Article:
As the Planet Warms, Mortality Could Rise—Along with the Social Cost of Carbon

In a new analysis of 70 papers, RFF Fellow Daniel Raimi weighs research on how climate change may affect temperature-related mortality—and notes holes in the data—to improve estimates of the social cost of carbon.


May 17, 2021

News Type

Press Release

A new literature review from Resources for the Future (RFF) finds a disconnect between regions and demographics likely to be hit hardest by climate change and those that are the subject of robust research on temperature-related deaths.

The review notes that few studies directly examine how temperature change influences the death rate in the Global South, a region that will be especially vulnerable to climate change. Rural and low-income communities are also at risk, yet the majority of existing literature analyzes cities and wealthy regions.

In his literature review of 70 recent economic and public health papers, RFF Fellow Daniel Raimi aims to identify important studies on temperature-related mortality to improve estimates for the social cost of carbon (SCC).

“As we continue researching the economic effects of climate change, it will be important to create models that are globally representative, account for future adaptation, and include full age and socioeconomic distributions,” Raimi says. “In the past, calculating the number of potential climate-related deaths has been limited by data constraints and methodological issues—but more robust research is emerging to help provide a more accurate social cost of carbon estimate.”

The review finds a strong consensus that significant global warming will increase mortality around the globe, with the most dire effects felt in warm and low-income regions. Oppositely, lower levels of warming may actually reduce the death rate in high-income, cool regions of North America and Europe.

“Rural or low-income communities that cannot easily adapt to changing temperatures—whether by moving, paying for air conditioning, or implementing other protective measures—are disproportionately at risk of temperature-related deaths,” Raimi says. “But notably, only a few studies to date have really tried to estimate how adaptation will reduce risks, and how much it might cost, which is very important for estimating the social cost of carbon.”

Raimi found other holes in the data that future research could address. A majority of the studies focused on North America—especially the United States—Europe, and Asia, but few studies directly estimated the effects of temperature-related mortality in regions like Africa, India, and the Middle East, which are home to billions of people.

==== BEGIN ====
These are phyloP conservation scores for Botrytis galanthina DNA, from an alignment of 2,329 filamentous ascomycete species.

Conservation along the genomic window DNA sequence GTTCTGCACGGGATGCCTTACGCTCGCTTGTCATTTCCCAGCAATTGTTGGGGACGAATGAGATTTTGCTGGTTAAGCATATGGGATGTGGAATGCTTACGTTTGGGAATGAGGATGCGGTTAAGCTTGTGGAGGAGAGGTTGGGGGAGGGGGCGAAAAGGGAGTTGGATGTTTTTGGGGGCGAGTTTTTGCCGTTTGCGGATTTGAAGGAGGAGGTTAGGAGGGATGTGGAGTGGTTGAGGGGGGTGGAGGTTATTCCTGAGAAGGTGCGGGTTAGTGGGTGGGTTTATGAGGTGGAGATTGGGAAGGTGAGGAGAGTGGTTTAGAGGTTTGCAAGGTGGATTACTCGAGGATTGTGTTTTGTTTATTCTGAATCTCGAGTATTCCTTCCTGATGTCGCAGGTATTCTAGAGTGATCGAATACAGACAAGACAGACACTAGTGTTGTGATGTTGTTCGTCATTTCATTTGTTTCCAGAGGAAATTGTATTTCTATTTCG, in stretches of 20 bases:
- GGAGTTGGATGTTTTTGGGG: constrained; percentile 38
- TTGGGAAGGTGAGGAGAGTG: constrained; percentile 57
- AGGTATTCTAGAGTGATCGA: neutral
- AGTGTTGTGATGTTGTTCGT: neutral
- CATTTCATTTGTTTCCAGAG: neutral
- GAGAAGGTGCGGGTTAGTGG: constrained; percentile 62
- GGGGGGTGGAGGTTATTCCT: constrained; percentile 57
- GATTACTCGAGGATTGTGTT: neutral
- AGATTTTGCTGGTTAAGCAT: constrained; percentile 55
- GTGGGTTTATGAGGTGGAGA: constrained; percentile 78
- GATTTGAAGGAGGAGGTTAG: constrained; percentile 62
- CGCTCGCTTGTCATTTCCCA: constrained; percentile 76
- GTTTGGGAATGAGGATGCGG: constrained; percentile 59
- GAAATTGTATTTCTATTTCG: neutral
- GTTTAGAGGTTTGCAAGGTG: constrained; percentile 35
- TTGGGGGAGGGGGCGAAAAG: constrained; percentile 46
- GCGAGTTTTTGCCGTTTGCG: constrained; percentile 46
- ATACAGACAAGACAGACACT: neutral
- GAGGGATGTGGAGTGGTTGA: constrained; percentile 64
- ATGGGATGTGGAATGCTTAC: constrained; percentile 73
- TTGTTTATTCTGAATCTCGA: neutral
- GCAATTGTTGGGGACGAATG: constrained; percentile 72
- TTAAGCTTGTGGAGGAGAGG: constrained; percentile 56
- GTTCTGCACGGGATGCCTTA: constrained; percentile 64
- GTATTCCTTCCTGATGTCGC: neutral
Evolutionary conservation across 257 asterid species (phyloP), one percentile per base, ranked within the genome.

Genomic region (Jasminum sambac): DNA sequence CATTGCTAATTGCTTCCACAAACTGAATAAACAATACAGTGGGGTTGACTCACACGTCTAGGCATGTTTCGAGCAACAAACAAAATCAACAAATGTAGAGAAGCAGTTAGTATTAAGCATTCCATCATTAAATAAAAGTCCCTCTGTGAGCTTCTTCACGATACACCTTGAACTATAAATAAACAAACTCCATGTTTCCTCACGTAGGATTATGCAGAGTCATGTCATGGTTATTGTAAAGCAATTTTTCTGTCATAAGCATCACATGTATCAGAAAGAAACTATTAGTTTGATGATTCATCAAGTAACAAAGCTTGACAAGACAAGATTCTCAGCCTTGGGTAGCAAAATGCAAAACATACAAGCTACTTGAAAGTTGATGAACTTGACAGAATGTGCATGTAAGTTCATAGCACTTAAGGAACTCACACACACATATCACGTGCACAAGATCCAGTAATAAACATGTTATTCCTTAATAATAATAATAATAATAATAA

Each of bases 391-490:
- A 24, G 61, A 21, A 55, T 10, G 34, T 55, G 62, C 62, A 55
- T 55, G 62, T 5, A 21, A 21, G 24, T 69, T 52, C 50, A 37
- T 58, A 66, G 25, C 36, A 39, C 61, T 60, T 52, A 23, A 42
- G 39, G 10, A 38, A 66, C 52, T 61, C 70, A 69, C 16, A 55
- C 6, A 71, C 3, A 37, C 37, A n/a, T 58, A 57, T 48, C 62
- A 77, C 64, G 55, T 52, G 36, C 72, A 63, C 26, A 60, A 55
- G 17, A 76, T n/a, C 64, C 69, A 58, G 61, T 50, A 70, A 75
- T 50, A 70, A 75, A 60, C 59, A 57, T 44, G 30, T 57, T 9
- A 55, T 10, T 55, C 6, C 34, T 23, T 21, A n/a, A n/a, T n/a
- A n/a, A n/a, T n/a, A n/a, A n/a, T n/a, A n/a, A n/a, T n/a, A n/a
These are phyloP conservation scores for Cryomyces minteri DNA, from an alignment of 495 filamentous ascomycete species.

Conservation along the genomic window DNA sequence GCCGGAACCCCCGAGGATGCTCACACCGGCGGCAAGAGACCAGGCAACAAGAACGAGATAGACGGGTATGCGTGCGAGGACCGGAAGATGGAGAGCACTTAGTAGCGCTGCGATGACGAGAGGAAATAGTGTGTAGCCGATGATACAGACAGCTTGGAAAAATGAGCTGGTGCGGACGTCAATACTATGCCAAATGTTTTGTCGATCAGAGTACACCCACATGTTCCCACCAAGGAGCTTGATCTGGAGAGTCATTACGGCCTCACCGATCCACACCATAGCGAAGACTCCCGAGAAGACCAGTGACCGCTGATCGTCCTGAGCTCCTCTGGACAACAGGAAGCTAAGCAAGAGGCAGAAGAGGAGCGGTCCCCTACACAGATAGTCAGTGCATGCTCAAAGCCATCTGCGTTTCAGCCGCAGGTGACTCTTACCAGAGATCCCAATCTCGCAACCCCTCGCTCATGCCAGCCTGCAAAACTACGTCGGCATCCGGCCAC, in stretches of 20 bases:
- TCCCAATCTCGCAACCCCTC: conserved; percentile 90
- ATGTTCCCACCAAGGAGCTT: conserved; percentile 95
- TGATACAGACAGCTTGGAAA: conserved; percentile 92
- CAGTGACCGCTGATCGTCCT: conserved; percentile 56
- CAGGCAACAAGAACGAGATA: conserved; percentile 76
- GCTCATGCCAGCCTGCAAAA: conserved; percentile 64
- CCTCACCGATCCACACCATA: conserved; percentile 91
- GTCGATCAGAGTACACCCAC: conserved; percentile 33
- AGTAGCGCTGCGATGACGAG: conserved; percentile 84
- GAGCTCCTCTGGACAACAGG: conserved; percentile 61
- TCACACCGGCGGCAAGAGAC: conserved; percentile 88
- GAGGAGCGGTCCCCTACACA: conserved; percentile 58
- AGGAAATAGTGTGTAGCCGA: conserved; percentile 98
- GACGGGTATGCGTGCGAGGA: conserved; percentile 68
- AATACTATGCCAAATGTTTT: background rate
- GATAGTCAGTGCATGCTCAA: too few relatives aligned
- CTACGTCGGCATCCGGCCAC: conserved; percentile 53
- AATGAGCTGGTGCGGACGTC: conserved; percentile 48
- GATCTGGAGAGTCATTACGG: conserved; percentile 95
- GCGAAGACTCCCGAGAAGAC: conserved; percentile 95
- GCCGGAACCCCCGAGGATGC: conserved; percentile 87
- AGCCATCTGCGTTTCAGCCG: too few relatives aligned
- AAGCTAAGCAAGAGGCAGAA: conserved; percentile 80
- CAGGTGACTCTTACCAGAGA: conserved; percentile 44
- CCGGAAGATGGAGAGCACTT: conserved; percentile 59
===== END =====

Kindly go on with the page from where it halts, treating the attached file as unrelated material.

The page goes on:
The literature on traditionally underserved communities in this space is thin, but a report led by RFF scholars in 2017 is helping to inform the Biden administration’s process of establishing an updated SCC estimate. The report recommended that mortality be considered when updating estimates for the SCC—this new paper follows that guidance and contributes another piece of data to this politically salient topic.

Read the working paper by Fellow Daniel Raimi, “Effects of Climate Change on Heat- and Cold-Related Mortality: A Literature Review to Inform Updated Estimates of the Social Cost of Carbon,” to learn more.

Resources for the Future (RFF) is an independent, nonprofit research institution in Washington, DC. Its mission is to improve environmental, energy, and natural resource decisions through impartial economic research and policy engagement. RFF is committed to being the most widely trusted source of research insights and policy solutions leading to a healthy environment and a thriving economy.

Unless otherwise stated, the views expressed here are those of the individual authors and may differ from those of other RFF experts, its officers, or its directors. RFF does not take positions on specific legislative proposals.

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